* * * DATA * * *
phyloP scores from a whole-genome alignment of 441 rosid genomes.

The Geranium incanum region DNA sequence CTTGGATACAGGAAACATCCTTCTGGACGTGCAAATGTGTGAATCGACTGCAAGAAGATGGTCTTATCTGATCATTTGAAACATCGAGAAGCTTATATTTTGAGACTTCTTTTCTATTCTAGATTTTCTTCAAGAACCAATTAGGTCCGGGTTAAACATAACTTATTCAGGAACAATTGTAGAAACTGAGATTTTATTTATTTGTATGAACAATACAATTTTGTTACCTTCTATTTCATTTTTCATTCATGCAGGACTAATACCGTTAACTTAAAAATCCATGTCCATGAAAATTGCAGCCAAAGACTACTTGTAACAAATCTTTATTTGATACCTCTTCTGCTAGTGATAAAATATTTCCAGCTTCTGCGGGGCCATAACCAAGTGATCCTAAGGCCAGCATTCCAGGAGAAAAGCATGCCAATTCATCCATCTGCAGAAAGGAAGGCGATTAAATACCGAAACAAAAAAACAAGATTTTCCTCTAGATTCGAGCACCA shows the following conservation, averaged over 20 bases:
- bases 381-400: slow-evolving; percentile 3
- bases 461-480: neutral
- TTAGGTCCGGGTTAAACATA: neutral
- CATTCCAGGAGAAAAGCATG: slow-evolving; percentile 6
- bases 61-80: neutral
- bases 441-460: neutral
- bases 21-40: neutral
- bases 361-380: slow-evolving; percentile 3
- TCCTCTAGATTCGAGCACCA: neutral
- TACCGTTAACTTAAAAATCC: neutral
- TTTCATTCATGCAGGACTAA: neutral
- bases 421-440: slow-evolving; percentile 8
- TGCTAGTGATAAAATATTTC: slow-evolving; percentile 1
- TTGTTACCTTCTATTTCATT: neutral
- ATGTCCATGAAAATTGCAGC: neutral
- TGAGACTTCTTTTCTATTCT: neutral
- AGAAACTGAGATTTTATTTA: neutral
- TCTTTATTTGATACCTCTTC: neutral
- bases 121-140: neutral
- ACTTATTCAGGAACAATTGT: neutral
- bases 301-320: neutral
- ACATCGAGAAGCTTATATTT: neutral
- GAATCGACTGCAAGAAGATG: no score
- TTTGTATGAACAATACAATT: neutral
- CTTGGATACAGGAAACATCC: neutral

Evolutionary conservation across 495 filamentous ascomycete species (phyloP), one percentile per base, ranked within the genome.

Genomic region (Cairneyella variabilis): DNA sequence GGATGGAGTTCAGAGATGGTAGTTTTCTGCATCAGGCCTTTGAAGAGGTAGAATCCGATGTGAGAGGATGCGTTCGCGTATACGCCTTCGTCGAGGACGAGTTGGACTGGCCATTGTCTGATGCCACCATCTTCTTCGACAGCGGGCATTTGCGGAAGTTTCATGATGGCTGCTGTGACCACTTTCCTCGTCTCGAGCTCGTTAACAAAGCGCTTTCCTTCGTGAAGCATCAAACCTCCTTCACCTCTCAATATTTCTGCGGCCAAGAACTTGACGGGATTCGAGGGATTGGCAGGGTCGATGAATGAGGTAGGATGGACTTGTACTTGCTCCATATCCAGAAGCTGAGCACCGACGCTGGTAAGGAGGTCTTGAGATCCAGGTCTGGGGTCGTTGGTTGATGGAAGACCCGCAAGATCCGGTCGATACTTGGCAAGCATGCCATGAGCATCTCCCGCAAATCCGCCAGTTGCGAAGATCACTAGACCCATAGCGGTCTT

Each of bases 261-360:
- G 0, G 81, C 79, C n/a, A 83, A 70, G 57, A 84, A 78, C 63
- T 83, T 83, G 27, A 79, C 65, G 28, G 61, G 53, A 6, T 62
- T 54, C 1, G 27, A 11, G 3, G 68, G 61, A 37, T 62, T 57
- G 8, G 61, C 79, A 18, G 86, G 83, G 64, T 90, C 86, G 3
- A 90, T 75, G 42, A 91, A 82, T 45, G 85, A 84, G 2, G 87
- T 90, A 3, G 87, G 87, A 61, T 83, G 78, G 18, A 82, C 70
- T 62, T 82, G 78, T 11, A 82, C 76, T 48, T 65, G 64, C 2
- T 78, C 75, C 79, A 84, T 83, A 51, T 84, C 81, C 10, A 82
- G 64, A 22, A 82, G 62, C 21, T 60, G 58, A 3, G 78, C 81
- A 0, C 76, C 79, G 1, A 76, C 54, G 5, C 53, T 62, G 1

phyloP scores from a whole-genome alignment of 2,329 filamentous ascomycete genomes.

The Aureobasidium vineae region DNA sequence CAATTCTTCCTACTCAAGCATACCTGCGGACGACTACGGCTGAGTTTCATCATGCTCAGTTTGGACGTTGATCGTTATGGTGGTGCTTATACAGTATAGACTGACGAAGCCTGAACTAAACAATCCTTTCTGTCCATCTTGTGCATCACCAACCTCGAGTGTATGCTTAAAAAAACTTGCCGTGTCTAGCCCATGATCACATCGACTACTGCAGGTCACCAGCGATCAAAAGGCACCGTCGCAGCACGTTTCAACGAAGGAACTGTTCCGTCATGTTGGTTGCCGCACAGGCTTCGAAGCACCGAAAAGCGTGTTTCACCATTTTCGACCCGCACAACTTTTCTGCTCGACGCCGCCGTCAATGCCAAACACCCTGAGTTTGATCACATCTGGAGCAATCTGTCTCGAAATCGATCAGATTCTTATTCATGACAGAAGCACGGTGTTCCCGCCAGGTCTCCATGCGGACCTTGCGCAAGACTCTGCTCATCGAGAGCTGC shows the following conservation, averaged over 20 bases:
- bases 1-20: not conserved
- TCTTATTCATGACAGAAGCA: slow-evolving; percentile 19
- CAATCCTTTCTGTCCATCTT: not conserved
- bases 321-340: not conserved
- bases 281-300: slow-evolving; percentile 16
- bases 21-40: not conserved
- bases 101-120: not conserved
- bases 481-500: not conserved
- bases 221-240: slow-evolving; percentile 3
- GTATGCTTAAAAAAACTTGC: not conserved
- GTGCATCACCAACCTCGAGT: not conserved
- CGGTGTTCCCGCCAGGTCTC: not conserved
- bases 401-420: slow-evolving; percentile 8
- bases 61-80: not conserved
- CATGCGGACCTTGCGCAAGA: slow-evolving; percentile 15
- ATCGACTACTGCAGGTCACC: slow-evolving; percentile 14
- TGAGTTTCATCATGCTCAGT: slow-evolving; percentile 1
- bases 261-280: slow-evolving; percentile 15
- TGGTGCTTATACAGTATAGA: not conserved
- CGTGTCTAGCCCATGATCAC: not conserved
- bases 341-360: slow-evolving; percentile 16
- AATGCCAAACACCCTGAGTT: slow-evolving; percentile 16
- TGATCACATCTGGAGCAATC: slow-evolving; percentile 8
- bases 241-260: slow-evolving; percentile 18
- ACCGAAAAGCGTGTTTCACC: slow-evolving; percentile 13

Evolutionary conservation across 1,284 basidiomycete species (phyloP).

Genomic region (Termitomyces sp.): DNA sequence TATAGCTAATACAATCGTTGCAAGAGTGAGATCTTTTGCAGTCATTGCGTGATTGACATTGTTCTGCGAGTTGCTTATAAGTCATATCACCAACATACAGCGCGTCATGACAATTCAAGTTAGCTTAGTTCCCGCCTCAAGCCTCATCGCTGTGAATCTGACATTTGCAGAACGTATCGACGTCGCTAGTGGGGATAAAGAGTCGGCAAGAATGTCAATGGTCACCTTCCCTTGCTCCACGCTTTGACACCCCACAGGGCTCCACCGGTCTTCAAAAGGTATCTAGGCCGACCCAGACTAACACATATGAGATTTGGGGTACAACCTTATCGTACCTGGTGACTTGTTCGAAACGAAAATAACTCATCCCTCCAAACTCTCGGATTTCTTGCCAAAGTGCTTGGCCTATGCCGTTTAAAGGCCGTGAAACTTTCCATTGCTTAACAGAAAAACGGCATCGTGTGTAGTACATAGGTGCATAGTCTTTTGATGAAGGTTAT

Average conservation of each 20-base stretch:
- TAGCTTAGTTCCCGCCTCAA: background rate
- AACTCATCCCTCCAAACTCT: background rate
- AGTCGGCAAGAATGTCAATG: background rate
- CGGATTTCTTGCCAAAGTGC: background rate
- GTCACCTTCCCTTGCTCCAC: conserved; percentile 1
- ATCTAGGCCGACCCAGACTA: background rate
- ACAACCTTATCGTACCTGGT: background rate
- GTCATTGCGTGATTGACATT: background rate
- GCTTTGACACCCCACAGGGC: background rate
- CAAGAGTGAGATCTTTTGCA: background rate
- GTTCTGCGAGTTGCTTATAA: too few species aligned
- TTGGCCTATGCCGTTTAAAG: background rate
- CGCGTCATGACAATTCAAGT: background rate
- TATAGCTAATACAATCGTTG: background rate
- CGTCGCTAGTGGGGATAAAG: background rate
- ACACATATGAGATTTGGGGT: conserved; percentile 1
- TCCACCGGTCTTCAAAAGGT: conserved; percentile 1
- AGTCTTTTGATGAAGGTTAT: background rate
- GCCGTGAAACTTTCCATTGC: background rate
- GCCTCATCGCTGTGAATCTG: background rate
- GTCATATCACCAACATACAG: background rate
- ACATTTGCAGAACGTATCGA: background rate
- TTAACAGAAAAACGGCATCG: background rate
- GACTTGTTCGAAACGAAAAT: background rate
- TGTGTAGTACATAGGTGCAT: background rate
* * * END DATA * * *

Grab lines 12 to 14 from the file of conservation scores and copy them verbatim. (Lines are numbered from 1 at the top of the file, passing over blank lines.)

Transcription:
- TACCGTTAACTTAAAAATCC: neutral
- TTTCATTCATGCAGGACTAA: neutral
- bases 421-440: slow-evolving; percentile 8